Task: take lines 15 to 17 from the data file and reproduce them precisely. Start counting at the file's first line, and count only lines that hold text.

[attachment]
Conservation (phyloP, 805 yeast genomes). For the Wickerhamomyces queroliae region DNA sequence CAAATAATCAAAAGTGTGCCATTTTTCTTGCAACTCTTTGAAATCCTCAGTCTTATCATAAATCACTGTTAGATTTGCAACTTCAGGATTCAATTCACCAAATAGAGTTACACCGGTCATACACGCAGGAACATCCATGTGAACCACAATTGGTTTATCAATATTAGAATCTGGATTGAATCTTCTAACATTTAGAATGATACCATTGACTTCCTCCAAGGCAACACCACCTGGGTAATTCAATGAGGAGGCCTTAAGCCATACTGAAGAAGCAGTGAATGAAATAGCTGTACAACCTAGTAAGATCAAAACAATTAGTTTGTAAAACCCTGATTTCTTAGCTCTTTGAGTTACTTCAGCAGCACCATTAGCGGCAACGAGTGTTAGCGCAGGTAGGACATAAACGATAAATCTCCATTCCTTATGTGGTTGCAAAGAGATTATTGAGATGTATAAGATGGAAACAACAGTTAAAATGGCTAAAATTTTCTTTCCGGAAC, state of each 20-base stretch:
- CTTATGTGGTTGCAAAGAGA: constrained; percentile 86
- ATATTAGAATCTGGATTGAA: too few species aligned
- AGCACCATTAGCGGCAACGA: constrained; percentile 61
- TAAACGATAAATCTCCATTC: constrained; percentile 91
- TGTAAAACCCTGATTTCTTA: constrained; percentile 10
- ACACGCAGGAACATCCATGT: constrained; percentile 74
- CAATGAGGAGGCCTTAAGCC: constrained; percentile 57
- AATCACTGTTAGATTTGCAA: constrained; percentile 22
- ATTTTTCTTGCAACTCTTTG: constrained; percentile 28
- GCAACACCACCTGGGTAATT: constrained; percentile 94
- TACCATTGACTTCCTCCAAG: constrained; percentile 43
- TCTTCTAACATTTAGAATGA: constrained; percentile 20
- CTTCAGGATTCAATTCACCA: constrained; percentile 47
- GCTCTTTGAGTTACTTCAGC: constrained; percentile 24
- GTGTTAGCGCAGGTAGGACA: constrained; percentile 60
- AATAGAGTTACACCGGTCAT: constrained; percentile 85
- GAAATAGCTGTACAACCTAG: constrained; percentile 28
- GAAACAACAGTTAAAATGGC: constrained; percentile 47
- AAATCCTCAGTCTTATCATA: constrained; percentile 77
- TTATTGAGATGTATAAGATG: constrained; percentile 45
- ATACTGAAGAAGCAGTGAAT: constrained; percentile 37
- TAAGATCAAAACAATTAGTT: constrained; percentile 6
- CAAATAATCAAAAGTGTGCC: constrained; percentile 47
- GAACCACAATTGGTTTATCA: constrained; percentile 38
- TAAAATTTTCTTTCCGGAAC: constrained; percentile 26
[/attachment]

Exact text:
- GCTCTTTGAGTTACTTCAGC: constrained; percentile 24
- GTGTTAGCGCAGGTAGGACA: constrained; percentile 60
- AATAGAGTTACACCGGTCAT: constrained; percentile 85